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What We Do At The NPT

The National Parks Trust currently manages 21 National Parks which include 20 terrestrial parks, such as ......Read More

Our Conservation Projects

Sample icon 2 Restoring endangered, endemic or indigenous species is one of the NPT’s most critical programmes ...Read More

Our Mission

Sample icon 3 "To preserve and manage designated natural and cultural areas in order to improve the quality of life in the British Virgin Islands."

Recent News

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National Parks Trust highlights new Cons…

24-11-2014 Hits:2252 Recent News Diehdra Potter - avatar Diehdra Potter

National Parks Trust highlights new Conservation Collection

National Parks Trust to showcase new Conservation Collection at Arbour Day Ceremony    This Arbour Day the National Parls Trust of the Virgin Islands will showcase the newly established Conservation Collection...

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Establishment of the conservation plant …

13-12-2013 Hits:6283 Recent News Diehdra Potter - avatar Diehdra Potter

Establishment of the conservation plant beds at the JR O'Neal Botanic Gardens

Threatened and rare plants exhibited at the Joseph Reynold O'Neal Botanic Gardens The National Parks Trust and the Royal Botanic Gardens Kew have partnered in the establishment of a permanent collection...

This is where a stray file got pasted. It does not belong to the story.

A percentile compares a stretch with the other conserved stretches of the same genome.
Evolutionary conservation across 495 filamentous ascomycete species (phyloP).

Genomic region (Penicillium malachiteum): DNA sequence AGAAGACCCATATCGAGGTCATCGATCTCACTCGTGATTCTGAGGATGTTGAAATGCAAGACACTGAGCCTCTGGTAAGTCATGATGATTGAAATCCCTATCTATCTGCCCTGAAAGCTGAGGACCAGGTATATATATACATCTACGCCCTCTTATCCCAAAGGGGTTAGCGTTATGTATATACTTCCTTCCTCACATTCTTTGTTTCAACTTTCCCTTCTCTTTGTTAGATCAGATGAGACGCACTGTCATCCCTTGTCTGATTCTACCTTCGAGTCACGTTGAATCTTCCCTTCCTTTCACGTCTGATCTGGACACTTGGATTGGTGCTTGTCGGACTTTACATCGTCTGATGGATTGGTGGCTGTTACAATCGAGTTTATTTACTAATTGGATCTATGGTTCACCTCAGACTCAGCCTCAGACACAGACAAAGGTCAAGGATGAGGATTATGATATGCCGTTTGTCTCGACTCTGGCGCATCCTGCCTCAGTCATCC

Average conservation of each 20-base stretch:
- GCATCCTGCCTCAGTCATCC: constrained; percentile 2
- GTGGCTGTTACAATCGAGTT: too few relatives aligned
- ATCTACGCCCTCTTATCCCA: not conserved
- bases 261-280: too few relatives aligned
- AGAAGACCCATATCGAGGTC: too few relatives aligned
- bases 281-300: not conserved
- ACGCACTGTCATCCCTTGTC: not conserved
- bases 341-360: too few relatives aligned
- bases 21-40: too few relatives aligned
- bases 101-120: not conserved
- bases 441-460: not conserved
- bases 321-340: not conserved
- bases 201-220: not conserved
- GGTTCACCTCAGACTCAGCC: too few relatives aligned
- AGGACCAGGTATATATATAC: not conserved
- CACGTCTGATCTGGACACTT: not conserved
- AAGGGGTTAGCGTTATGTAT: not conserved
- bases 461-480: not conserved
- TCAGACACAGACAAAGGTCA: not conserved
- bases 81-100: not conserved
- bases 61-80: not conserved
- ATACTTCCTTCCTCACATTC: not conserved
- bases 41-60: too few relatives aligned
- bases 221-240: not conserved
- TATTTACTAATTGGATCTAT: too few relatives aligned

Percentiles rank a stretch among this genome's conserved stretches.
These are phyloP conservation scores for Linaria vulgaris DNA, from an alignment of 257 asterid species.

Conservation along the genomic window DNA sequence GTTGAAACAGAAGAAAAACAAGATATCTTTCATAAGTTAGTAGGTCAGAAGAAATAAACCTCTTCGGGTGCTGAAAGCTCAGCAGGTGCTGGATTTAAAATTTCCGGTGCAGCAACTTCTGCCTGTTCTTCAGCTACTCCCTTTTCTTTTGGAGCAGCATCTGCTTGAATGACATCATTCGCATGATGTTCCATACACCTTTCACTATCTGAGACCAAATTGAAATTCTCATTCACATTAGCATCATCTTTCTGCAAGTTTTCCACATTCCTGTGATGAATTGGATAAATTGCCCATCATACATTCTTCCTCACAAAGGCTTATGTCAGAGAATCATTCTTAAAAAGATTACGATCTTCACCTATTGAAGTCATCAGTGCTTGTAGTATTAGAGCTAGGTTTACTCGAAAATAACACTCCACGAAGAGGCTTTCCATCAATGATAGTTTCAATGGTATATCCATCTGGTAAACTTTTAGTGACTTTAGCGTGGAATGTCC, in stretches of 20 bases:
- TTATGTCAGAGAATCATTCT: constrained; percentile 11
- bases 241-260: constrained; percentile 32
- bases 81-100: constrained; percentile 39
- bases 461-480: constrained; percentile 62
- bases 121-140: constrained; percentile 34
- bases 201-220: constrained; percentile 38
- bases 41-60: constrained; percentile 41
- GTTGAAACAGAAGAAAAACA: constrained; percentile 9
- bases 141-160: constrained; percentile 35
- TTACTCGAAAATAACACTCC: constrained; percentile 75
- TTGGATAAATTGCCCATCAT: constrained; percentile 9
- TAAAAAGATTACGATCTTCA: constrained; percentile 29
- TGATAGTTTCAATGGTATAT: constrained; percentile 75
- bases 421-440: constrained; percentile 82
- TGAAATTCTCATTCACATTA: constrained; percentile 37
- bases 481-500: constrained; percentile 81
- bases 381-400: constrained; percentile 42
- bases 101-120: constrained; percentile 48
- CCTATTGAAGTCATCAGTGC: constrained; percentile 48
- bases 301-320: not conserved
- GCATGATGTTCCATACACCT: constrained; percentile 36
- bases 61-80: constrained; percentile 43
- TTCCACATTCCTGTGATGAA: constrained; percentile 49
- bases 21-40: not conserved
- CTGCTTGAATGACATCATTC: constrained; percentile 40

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New lookout tower at Shark Bay National …

24-07-2012 Hits:7102 Recent News Super User - avatar Super User

New lookout tower at Shark Bay National Park

JULY 19, 2012 - A new look out tower was recently installed by the staff of the National Parks Trust duing the months of June and July 2012 at Shark...

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The UK-funded Darwin Initiative was a three-year programme that ran from November 1998 to February 2001. The primary focus was on species identification at Gorda Peak National Park on Virgin Gorda and a proposed protected area on Anegada, within the Ramsar site. Representatives from the Royal Botanic Gardens Kew, Open University, England, Fauna and Flora International and the Smithsonian Institute, Washington, USA facilitated the workshops and offered technical support.

The main thrust was capacity building and training of staff in monitoring techniques and management planning, whilst adding to the biodiversity inventory for the BVI. This multi-agency programme increased the environmental awareness of the staff of several Government departments.

Three endangered and endemic species were identified on Anegada, including the Acacia anegadensis, Malphegia woodburyana and the Leptocereus quadricostatus. The National Parks Trust aims to map all biodiversity data acquired throughout this Programme, using GIS to ensure best management practices within the System of Parks and Protected Areas.

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